Pursuit of the Litaniera
by Elyss G. Punsalan
part 1 of 2
Apo Leticia liked to say that Death calls himself Leong. That they keep each other company right before the sun sets, when her tasks as a litaniera — leading the prayers to the Highest to help the dying, the living, the sick, and the desperate — have been folded and tucked away until the next morning. That they meet at the river, and that she knows that Leong is near when the hot humid day cools to a December chill. That there is also the heady, foul scent of bangbangsit punctuating the air; its smell so putrid that a whiff invokes a deep and ghostly grave.
Apo Leticia liked to say that it was never roses, never the fragrant dama de noche or ilang-ilang. And that it was a strange choice for perfume — a bangbangsit flower looked too colorful and gay for the somber Leong.
She had met him when she was sixteen at her mother’s deathbed, and rightly so. Leong’s duty at the time was to take the diminishing Apo Belang to the valley of the dead, but he was somehow distracted, even amused, by Leticia’s staunch army of litanieras who prayed without ceasing for her mother’s salvation. Later on Leong would tell her that he had never seen an assembly that cared to pray for a woman who had lived an unremarkable life.
Apo Belang reluctantly reared a dozen children, and when she was done she spent the days smoking as many fat tobacco rolls as her toothless gums would allow. The litanieras, composed of women, children, and men, filled the small room, the elevated sala, the kitchen, the wooden ladder leading into the garden, the backyard, the silong beneath, around the outhouse and pigpens, the length of dirt road to the parish, and the pews of St. Joseph the Worker Church, with the various names of the Holy Mother and the saints in heaven.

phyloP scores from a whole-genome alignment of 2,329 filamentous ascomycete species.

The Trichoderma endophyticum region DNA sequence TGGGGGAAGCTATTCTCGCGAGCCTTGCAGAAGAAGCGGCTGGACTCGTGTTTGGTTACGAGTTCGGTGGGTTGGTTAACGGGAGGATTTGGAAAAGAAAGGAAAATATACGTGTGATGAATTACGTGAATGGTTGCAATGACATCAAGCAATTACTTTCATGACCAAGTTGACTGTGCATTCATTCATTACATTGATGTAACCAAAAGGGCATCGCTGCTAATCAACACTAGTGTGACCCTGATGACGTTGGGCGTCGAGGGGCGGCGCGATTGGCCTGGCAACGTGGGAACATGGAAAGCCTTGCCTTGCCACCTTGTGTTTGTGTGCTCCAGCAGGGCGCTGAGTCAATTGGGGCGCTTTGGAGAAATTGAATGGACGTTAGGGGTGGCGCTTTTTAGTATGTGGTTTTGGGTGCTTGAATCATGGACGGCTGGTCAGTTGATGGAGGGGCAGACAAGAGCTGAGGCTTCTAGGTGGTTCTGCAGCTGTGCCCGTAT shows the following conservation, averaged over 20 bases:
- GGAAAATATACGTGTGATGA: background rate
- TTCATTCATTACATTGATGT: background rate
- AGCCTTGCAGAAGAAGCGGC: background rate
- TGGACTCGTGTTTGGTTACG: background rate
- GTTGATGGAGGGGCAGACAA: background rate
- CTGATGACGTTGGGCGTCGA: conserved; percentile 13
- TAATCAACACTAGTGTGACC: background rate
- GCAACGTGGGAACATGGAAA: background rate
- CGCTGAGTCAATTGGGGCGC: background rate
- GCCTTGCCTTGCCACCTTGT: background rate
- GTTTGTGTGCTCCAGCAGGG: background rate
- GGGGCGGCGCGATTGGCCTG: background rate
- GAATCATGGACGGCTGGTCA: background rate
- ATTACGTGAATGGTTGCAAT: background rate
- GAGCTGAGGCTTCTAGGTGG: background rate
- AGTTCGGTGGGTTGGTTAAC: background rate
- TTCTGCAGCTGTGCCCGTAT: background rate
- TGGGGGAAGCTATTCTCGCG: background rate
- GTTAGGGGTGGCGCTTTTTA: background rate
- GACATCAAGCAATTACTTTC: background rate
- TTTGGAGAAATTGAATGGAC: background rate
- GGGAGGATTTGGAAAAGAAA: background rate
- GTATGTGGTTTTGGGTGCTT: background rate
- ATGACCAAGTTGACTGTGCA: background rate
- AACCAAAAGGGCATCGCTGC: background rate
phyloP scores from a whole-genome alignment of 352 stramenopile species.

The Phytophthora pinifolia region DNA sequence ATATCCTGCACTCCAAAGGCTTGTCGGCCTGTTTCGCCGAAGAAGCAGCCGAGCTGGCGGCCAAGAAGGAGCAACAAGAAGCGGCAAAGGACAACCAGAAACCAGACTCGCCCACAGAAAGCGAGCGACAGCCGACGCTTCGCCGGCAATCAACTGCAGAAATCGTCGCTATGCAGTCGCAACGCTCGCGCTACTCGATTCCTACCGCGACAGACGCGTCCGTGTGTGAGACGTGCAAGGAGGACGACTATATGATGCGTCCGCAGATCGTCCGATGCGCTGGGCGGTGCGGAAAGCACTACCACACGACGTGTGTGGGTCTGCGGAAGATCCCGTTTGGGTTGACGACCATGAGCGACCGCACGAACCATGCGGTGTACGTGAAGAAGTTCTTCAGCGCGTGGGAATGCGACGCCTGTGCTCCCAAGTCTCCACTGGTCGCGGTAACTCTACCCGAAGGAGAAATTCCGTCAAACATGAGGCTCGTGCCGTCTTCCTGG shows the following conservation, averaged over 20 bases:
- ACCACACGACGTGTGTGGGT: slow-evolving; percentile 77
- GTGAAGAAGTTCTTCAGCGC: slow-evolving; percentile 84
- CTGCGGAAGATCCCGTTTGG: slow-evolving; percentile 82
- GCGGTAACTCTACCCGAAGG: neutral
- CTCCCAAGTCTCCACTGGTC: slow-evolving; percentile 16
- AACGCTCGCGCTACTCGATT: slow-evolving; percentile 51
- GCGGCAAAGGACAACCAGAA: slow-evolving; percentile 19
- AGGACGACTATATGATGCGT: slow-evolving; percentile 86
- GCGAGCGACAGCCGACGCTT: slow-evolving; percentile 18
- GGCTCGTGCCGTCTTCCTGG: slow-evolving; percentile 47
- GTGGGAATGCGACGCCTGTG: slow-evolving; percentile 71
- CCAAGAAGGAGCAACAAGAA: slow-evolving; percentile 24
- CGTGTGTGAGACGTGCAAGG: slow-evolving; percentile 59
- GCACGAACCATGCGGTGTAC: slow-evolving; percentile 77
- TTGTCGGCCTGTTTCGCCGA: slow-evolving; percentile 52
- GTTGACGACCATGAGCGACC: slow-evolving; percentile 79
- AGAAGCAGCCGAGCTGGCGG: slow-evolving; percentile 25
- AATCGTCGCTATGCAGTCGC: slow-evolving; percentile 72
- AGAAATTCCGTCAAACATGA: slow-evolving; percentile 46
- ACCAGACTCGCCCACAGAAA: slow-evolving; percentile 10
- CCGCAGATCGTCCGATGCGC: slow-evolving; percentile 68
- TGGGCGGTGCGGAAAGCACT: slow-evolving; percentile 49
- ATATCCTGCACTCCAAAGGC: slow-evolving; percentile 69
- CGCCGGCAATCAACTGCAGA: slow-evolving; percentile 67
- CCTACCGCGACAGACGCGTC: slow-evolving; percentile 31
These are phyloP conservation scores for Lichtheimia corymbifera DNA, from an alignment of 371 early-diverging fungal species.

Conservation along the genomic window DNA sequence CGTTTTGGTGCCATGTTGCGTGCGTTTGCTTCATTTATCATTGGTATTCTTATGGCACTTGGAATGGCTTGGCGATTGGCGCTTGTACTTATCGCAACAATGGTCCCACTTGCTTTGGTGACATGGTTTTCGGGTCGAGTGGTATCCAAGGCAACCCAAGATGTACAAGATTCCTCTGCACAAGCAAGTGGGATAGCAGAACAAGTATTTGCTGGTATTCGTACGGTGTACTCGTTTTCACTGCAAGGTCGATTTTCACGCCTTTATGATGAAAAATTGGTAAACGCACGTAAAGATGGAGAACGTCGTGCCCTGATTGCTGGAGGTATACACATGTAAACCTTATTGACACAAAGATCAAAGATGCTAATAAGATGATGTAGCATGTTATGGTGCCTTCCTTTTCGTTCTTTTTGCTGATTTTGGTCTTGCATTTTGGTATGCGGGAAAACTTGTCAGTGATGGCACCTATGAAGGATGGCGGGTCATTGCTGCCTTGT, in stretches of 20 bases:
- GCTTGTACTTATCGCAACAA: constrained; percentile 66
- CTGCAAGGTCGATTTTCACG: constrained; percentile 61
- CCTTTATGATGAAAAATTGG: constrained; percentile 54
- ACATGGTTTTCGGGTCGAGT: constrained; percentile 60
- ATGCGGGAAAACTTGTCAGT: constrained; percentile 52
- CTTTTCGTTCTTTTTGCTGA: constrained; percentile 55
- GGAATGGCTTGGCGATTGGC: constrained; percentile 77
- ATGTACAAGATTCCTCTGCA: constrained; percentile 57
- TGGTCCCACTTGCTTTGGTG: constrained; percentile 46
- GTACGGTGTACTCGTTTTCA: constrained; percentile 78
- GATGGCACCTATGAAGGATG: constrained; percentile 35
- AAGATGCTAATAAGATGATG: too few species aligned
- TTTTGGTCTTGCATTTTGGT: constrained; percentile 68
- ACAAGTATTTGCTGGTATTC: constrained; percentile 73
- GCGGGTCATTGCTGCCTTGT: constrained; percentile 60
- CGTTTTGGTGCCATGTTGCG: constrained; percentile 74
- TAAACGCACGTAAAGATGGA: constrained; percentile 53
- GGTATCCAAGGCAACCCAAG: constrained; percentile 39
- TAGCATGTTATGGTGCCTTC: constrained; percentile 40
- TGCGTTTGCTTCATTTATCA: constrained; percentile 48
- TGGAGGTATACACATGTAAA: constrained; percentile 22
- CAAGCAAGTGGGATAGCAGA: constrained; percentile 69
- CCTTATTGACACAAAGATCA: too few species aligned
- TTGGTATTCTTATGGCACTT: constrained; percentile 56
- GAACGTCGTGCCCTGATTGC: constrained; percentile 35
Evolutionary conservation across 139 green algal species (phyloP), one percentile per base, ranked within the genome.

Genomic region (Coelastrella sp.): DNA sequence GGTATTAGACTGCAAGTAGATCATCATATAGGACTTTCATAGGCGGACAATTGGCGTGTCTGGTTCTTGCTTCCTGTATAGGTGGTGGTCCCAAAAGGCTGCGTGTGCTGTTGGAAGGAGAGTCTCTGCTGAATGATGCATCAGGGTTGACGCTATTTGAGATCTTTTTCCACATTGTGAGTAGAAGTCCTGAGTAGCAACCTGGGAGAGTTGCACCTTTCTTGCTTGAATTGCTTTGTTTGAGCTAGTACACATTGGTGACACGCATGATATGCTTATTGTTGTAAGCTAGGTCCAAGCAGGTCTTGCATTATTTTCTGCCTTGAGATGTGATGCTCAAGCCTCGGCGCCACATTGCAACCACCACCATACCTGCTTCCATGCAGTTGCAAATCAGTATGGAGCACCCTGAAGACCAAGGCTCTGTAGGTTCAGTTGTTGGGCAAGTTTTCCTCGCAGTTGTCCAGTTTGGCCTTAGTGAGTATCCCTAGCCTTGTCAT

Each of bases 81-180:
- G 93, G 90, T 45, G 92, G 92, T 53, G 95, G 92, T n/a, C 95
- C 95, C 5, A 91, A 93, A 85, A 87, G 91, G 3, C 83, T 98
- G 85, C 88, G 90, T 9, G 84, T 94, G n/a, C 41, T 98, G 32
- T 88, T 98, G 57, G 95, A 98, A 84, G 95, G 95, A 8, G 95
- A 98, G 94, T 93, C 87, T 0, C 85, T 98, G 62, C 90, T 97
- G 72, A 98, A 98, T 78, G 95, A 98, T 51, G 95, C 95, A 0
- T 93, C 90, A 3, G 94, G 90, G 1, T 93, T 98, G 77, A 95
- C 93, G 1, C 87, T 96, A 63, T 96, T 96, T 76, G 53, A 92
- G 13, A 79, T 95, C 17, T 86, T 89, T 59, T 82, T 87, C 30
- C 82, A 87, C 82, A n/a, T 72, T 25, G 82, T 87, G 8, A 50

When evening fell, they lit their candles, and chanted the Regina Coeli (for it was Easter), followed by the Most Holy Rosary, in all its joyful, sorrowful, and glorious mysteries. They had come through the urging of Leticia herself, who delicately reminded them of the times she had prayed for their loved ones in need.
Leticia by herself was a powerful litaniera — her prayers had found a secret passageway straight into God’s ears, where supplications from her lips were clearly heard and granted. She was aware of this gift and was wise to gauge a petitioner’s request, whether it was just or not, before acquiescing.
Frequently she would turn down a crooked governor’s plea for re-election victory, or the foolish request of an envious matron, but rarely would she deny the farmers who pleaded for rain or a young mother who wept for her feeble child. It would seem that by herself, she had no need of the host behind her, but as days passed, her mother’s breath became thinner, broken to pieces by thickening rasps of cough. She had sought the help of everyone she had ever prayed for, because for the first time Leticia feared that her own prayers were about to fail.
In between “Have mercy on us” and “Hail, Holy Queen,” Leong emerged unnoticed from the walls of the small room. Unnoticed, that is, to the rest of the faithful except Leticia, who momentarily raised her head to recollect the next lines of prayer, and saw instead a pale man standing at her mother’s bedside. The man had a curious expression, something so displaced from the mood and tone of the occasion that Leticia quickly shut her mouth and stopped reciting. It seemed to her that the pale man was oddly entertained by the litanieras, and that no one else was disturbed by his behavior.